For me personally, I am a big Folding@Home user. It can scale to 128 threads and only uses 64 bit floating point ops. Bulldozer will be amazing.

              Comment


              • #37
                Originally posted by zerix01 View Post
                No, Bulldozer has a flexable FPU. If C-ray is using 256 bit FP calculations then yes it appears as one FPU per two cores. But if it is using 128 bit FP's then each core has it's own FPU. Better yet if C-ray uses 64 bit FP's then each core has two FPU's.

                For me personally, I am a big Folding@Home user. It can scale to 128 threads and only uses 64 bit floating point ops. Bulldozer will be amazing.
                Everything I've seen says this is wrong. Do you have a source?

                Bulldozer is supposed to have 1 FP core per module, versus 2 integer cores. They say this allows them to make the FP core beefier than it would have been otherwise, because it's one of the more complicated (and therefore expensive) portions of the CPU.

                It is supposed to emulate the 256 bit AVX instructions by transparently using 2 128 bit SSE registers at once, perhaps that's what confused you?

                Comment


                • #38
                  http://www.pcper.com/article.php?aid=1083

                  I meant how they are used logically not physically, in direct response to the other user saying there is only one FPU at all no matter what the type of instruction being used.

                  You are saying two different things here.

                  Originally posted by smitty3268 View Post
                  Everything I've seen says this is wrong. Do you have a source?

                  Bulldozer is supposed to have 1 FP core per module, versus 2 integer cores. They say this allows them to make the FP core beefier than it would have been otherwise, because it's one of the more complicated (and therefore expensive) portions of the CPU.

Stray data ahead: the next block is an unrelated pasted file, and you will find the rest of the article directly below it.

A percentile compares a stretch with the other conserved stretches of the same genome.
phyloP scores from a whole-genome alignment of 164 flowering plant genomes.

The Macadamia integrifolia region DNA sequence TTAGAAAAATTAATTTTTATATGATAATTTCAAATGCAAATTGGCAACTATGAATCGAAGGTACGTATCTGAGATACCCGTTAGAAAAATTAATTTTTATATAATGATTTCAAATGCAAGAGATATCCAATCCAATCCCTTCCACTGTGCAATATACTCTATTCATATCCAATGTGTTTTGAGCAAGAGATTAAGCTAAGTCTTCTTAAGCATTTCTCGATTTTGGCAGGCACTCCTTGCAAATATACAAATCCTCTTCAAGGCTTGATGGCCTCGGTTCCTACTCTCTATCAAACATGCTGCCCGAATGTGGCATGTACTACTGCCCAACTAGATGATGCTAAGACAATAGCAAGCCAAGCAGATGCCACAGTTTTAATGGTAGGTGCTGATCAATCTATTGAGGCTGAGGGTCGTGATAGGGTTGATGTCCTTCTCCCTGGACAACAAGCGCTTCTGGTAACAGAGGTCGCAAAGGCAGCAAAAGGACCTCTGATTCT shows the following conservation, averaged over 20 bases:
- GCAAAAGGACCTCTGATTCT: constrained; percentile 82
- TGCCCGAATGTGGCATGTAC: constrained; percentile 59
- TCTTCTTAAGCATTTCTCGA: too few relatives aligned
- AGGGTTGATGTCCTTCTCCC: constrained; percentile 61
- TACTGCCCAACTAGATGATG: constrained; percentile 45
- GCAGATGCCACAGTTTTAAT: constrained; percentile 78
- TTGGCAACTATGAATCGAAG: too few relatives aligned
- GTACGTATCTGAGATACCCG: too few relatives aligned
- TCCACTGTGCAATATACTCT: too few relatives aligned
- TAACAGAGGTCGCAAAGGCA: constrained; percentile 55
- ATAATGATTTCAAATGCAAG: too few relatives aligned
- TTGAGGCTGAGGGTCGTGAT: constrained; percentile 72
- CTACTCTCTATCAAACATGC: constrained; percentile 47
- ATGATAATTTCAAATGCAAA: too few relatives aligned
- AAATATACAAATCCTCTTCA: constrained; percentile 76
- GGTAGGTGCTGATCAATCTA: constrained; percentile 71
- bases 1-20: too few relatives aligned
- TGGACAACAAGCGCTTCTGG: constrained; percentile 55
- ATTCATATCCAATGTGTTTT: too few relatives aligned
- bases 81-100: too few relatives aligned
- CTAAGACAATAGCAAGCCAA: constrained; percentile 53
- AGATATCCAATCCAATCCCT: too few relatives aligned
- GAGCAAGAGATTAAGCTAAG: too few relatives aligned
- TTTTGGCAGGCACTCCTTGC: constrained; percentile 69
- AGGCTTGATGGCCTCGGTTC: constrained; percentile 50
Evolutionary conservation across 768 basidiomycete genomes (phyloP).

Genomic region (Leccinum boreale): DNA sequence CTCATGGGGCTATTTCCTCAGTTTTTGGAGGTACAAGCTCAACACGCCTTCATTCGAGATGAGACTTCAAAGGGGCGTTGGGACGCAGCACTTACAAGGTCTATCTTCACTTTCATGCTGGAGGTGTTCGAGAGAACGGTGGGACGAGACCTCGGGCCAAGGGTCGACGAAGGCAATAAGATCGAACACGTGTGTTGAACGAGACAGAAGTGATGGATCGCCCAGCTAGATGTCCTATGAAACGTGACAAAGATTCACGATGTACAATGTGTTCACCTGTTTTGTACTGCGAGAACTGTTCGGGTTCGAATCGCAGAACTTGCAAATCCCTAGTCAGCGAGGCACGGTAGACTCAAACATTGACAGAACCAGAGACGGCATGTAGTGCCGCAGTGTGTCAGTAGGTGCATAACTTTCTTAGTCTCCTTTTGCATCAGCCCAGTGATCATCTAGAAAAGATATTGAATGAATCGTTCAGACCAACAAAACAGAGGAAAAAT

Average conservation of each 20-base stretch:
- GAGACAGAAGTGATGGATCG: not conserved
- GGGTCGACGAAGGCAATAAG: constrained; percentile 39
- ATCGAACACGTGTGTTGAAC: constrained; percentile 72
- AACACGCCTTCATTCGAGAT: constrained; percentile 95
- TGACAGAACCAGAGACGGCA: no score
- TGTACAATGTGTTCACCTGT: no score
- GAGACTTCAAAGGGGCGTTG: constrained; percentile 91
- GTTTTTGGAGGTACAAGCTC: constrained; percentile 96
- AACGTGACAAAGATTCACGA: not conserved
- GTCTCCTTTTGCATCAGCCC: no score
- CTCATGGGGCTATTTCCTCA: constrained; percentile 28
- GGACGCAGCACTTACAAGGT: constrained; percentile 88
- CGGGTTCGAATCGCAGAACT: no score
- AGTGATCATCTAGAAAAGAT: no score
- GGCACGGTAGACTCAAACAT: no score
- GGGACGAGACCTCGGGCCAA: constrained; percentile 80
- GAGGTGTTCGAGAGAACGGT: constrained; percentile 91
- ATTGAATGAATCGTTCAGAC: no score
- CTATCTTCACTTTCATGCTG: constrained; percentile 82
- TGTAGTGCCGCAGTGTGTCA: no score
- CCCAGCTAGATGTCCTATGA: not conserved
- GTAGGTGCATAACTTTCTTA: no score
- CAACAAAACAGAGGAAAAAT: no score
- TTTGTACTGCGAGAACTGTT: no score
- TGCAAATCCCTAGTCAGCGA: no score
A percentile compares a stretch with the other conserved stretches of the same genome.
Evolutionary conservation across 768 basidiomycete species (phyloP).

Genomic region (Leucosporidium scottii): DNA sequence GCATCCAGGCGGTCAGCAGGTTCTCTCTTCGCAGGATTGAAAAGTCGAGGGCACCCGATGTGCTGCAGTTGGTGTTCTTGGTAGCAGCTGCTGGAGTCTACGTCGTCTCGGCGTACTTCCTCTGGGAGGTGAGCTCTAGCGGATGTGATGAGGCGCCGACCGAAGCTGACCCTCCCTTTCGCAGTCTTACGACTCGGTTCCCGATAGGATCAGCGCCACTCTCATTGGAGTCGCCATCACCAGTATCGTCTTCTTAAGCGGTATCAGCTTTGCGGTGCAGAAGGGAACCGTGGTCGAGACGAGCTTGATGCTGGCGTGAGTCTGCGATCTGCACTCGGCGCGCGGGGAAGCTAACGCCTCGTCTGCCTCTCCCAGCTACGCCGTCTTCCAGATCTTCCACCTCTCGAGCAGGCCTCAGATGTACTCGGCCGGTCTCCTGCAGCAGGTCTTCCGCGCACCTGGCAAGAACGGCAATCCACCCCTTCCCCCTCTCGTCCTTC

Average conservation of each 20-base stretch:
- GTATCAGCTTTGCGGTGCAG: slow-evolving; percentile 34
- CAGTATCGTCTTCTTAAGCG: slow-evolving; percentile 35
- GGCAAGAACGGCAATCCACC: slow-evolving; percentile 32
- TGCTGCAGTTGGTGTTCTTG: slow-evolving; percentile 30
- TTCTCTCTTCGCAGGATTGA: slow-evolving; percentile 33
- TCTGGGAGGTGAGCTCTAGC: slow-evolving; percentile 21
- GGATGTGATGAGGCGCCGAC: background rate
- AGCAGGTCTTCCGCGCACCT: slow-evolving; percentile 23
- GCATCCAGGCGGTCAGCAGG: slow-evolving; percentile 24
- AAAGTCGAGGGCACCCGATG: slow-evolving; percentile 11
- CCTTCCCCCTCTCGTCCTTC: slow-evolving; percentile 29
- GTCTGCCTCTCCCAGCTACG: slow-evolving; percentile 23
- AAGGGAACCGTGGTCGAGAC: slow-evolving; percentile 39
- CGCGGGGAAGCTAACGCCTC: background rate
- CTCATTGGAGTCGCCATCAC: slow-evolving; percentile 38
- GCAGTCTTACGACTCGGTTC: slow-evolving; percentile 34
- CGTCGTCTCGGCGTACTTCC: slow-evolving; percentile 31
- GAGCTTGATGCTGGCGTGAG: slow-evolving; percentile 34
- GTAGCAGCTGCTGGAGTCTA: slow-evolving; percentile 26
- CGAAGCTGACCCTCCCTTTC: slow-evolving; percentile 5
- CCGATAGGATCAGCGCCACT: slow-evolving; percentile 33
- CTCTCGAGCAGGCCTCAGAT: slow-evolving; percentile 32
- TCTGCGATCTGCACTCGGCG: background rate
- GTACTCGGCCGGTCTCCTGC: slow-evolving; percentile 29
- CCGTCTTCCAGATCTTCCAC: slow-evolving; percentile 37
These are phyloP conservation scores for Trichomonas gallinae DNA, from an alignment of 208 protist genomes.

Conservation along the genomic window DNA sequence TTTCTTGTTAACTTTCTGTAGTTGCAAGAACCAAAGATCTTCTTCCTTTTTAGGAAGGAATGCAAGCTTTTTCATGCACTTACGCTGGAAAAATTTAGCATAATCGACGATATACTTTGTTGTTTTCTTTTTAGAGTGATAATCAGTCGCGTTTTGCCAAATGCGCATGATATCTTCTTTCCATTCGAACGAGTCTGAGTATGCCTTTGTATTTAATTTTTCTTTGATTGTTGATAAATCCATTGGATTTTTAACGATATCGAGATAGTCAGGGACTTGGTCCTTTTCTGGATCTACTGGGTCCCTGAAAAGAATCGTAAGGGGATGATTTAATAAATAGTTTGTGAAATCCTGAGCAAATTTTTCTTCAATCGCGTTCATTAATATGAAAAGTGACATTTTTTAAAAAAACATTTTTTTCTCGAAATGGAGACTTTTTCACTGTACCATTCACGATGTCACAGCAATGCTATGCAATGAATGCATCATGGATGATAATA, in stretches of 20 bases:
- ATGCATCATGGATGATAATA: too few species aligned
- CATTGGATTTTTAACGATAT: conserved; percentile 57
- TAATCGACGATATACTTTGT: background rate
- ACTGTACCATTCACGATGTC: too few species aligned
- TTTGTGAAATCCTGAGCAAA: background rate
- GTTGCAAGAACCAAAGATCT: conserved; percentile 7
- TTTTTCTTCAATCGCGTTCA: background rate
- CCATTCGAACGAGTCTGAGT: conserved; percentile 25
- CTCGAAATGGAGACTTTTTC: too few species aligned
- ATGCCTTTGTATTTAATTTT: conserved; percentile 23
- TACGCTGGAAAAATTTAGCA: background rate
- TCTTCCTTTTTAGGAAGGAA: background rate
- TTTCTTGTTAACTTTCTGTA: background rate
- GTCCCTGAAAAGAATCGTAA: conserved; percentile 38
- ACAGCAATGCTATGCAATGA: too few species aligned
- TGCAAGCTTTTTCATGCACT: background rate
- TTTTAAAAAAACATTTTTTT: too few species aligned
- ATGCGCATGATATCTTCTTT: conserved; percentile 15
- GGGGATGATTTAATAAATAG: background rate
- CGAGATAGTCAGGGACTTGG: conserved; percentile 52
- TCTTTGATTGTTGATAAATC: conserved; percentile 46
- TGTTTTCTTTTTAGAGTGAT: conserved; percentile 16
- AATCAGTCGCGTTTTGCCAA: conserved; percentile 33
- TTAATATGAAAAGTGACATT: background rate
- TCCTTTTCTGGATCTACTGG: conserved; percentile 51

It has two 128 bit FPU's per module and both can be independently used. The cost / die savings is by not including two 256 bit FPU's.

                  Originally posted by smitty3268 View Post
                  It is supposed to emulate the 256 bit AVX instructions by transparently using 2 128 bit SSE registers at once, perhaps that's what confused you?
                  Exactly, but just above you said there is only one.

                  Now I could be wrong by saying thee are two separate 128 bit FPU's. But that would mean the BD architecture pictures we have seen are a logical view not a physical one. Otherwise I keep seeing two separate FPU's per module.

                  Comment


                  • #39
                    Originally posted by bbordwell View Post
                    I just found this out and have not seen it come up yet in discussion, C-ray measures floating point performance which is bulldozers weak point as it only has one FP unit per module. Integer performance then should be about double which would put it on par with sandy bridge.
                    dont think so, the AMD has not beaten Intel at Integer performance clock for clock for a long time if ever, and that's not likely to change when your multi core x264 encoding etc.

                    Originally posted by Jimbo View Post
                    Its pretty interesting what AMD has done. Just forget about the number of cores!, they created the bulldozer module which contains 2 integer cores and 1 FP core. A CPU will contain various bulldozer modules.

                    This redesign is aimed to increase performance on generic programs, which uses lot of integer operations (games included). Programs which makes use of a lot of FP operations (math, video encoders...) would probably not get performance boost.

                    Indeed, it should be interesting to see more tests of this AMD CPU redesign.
                    nope , video encoders or rather the codecs both video and audio dont use Floating Point, they are all integer operations based as can be seen in x264 and ffmpeg etc...

                    like i said above , a simple git pull, compile, and checkasm --bench result will show this and no auto vectorisation compiler mess to contend, with as at least the assembly is hand coded and yasm macro based re-processing, an/or you could always add in the x264 timing code (i think Loren <pengvado> Merritt originally wrote)
                    http://pastebin.com/YxNAaCGj
                    Code:
                    #include <stdio.h>
                    #include <string.h>
                    #include <inttypes.h>